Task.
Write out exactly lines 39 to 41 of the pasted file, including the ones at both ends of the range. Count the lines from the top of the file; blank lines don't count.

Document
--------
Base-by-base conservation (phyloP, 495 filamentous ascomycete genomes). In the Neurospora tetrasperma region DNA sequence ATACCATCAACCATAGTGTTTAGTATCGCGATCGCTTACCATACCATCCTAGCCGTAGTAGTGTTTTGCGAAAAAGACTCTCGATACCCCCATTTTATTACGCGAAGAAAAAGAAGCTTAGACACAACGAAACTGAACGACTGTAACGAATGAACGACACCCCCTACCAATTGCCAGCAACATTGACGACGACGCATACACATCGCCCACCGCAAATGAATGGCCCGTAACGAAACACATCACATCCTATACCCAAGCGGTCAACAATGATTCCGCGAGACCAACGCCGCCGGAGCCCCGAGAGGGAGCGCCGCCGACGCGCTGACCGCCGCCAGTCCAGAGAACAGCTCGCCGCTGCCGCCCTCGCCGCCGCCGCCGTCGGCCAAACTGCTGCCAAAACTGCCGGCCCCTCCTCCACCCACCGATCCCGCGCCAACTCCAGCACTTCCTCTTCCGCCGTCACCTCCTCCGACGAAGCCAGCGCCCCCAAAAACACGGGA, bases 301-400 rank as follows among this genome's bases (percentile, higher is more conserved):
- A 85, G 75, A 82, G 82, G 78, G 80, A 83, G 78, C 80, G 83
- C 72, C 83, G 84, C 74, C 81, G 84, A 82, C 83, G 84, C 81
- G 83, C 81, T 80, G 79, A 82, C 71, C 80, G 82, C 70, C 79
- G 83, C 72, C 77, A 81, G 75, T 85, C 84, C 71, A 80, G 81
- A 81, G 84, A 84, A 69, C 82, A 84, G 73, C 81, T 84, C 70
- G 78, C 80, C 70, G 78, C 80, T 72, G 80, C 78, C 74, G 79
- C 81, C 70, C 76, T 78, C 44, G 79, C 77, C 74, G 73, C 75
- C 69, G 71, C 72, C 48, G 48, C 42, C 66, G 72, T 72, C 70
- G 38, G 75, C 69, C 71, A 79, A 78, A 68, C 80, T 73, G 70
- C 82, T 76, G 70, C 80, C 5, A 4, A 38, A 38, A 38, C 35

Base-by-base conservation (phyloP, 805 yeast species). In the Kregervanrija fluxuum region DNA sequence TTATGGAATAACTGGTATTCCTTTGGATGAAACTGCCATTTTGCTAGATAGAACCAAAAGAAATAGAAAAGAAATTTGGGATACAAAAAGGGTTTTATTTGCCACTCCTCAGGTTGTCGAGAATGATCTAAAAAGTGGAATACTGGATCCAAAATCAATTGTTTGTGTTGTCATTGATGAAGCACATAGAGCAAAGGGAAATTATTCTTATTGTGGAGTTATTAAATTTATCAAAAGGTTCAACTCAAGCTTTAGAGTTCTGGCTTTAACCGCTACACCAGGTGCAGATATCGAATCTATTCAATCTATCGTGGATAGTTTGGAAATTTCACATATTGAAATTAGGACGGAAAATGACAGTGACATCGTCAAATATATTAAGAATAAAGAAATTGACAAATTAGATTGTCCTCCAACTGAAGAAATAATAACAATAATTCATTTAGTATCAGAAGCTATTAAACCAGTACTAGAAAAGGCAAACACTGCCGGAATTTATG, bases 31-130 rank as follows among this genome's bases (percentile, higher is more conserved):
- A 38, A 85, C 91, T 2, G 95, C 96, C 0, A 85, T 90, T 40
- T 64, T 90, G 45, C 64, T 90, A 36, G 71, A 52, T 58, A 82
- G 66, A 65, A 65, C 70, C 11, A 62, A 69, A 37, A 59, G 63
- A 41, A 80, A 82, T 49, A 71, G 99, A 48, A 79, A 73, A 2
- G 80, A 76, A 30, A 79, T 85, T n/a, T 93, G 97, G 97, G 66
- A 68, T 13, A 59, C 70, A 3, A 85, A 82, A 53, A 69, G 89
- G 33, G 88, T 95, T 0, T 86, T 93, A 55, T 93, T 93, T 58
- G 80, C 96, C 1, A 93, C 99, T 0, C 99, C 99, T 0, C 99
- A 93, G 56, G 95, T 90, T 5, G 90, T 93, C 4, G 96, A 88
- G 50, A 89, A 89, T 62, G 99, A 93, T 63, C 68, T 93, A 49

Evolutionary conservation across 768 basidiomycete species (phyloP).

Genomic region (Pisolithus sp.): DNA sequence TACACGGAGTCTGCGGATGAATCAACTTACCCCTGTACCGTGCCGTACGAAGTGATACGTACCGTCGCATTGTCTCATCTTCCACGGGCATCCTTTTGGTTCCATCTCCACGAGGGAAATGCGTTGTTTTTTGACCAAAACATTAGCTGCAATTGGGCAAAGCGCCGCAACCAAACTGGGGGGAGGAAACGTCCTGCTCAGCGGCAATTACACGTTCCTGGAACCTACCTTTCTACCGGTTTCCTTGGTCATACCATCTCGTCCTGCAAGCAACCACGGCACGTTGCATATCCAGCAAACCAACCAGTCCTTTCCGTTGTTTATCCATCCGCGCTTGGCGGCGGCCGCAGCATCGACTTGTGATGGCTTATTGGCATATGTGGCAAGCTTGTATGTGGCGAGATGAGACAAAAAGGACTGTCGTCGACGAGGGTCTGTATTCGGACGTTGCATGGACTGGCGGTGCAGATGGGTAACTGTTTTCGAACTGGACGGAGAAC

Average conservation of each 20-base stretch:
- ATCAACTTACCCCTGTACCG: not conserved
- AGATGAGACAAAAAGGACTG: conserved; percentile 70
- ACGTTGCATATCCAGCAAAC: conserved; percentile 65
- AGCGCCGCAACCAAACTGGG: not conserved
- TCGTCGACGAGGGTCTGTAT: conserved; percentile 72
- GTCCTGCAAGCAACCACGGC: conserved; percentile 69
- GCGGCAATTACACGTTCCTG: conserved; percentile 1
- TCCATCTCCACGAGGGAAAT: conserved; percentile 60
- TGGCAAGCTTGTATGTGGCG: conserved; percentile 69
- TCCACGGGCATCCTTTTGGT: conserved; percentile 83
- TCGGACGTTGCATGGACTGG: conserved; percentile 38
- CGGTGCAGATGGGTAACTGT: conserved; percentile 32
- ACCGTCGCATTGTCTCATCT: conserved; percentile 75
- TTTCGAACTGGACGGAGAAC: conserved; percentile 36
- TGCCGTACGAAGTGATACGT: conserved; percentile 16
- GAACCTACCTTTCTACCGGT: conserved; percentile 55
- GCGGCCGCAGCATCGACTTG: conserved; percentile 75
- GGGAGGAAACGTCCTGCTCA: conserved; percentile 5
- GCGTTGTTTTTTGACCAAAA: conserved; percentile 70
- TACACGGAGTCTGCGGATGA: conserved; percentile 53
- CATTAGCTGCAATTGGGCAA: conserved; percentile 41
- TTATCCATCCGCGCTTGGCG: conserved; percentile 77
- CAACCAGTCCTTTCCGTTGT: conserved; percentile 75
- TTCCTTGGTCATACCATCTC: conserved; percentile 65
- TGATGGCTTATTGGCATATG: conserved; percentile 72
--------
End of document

- TTTCGAACTGGACGGAGAAC: conserved; percentile 36
- TGCCGTACGAAGTGATACGT: conserved; percentile 16
- GAACCTACCTTTCTACCGGT: conserved; percentile 55